Tagpi has a Puppia vest harness, but Tagpi is a puller on the leash and the vest's soft mesh material only seems to encourage him to pull more. Right now Tagpi is strictly on a collar unless we're out on an adventure.

  2. When taking the dogs out of the yard, I always use a harness, as I don't trust my hooligans in a collar. I'm afraid it'll be too loose and they will pull out of it, or too tight and I will choke them. I haven't found the perfect harness, yet, but am always looking! Thanks for the informative post.

  3. My boyfriend just bought a car harness for Marge. I like it because it's of the vest variety and has padding in the front. However, you have the thread the seatbelt through it, which I don't like. I may return it for one of the ones with the clip-in seat belt piece.

  4. Thor wears a pony harness. It's the only thing that will fit him. We also had a pony bridle for him for a while as a collar, but he doesn't like anything around his neck except hugs. Our yard is completely fenced, so he can't wander off. The moral of this story is, if you have a house pony, you must have pony supplies for him.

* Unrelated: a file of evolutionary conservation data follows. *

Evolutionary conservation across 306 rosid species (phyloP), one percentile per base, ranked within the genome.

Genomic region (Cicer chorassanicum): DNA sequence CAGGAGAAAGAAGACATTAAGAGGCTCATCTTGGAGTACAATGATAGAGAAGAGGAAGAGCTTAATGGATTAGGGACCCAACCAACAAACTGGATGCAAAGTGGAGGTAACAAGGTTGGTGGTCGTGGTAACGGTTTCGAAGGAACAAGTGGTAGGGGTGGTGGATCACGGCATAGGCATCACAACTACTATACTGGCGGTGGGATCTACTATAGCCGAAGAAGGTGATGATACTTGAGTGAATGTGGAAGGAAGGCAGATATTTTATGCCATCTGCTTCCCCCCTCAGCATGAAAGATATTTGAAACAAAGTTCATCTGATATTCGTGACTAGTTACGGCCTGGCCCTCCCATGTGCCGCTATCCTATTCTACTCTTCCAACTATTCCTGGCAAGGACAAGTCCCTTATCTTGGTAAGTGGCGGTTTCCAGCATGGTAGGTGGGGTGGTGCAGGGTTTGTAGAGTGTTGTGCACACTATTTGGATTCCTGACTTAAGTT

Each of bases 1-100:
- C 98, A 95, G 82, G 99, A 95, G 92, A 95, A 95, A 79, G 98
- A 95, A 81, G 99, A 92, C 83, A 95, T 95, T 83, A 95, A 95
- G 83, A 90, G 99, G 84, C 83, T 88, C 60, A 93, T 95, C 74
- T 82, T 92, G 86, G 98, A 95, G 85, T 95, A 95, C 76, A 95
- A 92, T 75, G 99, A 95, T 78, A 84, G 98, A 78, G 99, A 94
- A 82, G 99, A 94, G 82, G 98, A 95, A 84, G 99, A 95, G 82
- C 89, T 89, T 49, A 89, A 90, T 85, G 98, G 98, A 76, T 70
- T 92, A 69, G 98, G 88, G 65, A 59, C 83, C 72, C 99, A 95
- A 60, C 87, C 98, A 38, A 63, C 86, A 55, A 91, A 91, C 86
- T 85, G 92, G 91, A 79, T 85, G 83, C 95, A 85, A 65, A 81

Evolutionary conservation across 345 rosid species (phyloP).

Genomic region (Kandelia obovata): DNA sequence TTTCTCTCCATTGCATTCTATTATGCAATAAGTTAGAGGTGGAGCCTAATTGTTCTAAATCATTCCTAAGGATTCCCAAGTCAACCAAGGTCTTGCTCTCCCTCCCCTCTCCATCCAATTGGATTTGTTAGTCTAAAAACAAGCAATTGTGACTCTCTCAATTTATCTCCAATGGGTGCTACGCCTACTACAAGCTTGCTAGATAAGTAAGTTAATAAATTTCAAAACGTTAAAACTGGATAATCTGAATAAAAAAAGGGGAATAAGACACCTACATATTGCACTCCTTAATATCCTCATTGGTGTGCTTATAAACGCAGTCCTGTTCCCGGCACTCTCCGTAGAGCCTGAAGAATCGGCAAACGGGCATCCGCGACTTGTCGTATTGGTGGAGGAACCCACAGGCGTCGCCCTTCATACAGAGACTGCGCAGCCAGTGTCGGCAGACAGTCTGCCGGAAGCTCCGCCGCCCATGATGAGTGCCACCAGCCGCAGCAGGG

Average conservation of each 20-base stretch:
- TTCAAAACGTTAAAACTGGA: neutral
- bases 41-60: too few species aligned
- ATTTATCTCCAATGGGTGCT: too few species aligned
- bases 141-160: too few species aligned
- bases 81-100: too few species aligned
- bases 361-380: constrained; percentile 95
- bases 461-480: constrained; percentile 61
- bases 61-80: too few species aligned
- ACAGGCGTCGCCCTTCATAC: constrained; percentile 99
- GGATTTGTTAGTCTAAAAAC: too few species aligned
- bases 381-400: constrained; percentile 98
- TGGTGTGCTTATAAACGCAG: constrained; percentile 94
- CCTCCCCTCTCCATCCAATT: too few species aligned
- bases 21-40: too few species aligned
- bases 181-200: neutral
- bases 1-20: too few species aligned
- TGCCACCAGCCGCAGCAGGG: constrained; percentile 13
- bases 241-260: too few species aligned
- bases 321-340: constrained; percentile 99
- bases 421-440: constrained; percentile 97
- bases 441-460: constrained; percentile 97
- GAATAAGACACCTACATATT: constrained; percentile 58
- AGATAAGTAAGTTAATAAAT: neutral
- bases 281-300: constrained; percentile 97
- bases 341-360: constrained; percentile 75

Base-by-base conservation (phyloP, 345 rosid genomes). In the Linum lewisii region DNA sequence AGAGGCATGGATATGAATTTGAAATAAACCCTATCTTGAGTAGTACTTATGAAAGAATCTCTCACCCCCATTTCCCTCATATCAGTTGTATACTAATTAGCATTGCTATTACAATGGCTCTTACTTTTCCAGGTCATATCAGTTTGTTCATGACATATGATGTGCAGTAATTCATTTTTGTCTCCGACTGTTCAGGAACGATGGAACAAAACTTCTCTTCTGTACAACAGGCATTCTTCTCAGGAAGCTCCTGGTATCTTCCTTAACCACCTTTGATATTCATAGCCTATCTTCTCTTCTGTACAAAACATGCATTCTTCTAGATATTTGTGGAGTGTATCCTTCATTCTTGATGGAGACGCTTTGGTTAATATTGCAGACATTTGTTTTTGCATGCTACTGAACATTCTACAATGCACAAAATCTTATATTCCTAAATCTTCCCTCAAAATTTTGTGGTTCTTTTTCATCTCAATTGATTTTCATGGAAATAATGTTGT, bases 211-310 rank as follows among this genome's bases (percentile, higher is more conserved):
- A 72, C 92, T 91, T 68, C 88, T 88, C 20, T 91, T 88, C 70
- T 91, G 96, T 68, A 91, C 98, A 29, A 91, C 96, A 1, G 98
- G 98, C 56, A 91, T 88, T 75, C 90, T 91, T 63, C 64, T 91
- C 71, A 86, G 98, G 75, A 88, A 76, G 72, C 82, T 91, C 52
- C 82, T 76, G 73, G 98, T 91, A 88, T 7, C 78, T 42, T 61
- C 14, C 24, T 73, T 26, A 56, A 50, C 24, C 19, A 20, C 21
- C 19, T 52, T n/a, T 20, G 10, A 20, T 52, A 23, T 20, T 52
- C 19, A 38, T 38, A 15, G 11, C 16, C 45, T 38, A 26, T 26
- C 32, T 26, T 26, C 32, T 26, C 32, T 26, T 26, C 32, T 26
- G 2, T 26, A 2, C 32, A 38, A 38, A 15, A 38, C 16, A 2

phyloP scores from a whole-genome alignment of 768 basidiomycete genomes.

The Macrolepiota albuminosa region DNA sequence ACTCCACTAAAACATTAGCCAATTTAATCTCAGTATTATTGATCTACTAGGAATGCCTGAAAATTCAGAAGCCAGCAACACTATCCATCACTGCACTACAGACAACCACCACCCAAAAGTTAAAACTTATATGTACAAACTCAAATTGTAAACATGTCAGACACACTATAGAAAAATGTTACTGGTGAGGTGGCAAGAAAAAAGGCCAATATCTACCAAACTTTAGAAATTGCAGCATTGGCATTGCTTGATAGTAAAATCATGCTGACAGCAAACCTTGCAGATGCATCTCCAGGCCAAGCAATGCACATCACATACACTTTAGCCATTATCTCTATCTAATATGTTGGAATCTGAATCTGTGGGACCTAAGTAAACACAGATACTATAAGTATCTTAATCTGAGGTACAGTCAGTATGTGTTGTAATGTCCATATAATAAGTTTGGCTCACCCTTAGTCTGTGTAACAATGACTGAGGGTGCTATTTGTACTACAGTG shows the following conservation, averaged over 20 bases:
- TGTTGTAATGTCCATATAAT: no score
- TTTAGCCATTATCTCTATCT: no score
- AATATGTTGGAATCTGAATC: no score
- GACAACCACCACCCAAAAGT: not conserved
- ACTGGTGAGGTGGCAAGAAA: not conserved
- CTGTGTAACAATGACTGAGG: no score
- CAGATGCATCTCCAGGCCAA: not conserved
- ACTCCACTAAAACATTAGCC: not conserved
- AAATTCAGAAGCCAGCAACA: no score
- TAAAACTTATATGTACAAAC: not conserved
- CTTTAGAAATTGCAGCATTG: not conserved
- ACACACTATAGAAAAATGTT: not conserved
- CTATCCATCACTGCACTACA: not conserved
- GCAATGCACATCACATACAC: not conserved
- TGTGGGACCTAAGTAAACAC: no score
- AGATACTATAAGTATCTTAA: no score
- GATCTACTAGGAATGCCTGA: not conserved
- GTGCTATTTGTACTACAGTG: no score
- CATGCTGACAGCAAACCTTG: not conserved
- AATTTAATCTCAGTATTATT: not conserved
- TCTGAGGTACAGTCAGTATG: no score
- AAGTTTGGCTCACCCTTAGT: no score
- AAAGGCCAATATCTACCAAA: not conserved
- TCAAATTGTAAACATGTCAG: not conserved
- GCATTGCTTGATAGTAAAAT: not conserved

5. I should also say that when Thor rides in the car, it's in an old Suburban, behind my seat (which is all the way forward) on the floor. He can put his head between the front seats and see us, but he is wedged in safely on the floor. While I've never had to slam on the brakes with him in the car, I know he'd be safe if I did.

  6. Dog Woods Fur Kids don't like anything around their neck. THey have a certain phobia of harness and leash ... whenever I put one on them they just lay there like a block of wood. :p

    But thank u for the review on harnesses and leashes ... that was really enlightening. I've always wondered about the leash around one's muzzle ... wondering if that's to stop the dog from biting. But now i understand!

  7. I just stumbled in here and was wondering if anyone else has problems with harnesses and hair loss. My Dachshund wears a Puppia harness and he seems to losing a lot of hair on his chest and under his armpits. It's normal wear (he doesn't have it on all the time), on walks and when we're out and about. I do live by the seaside so he plays in the sea a lot and then rolls around in the sand and I'm wondering if it doesn't have anything to do with that... Even so, I would need a recommendation for a harness that, maybe, has very little "fabric" across the chest... Anyone else have this issue?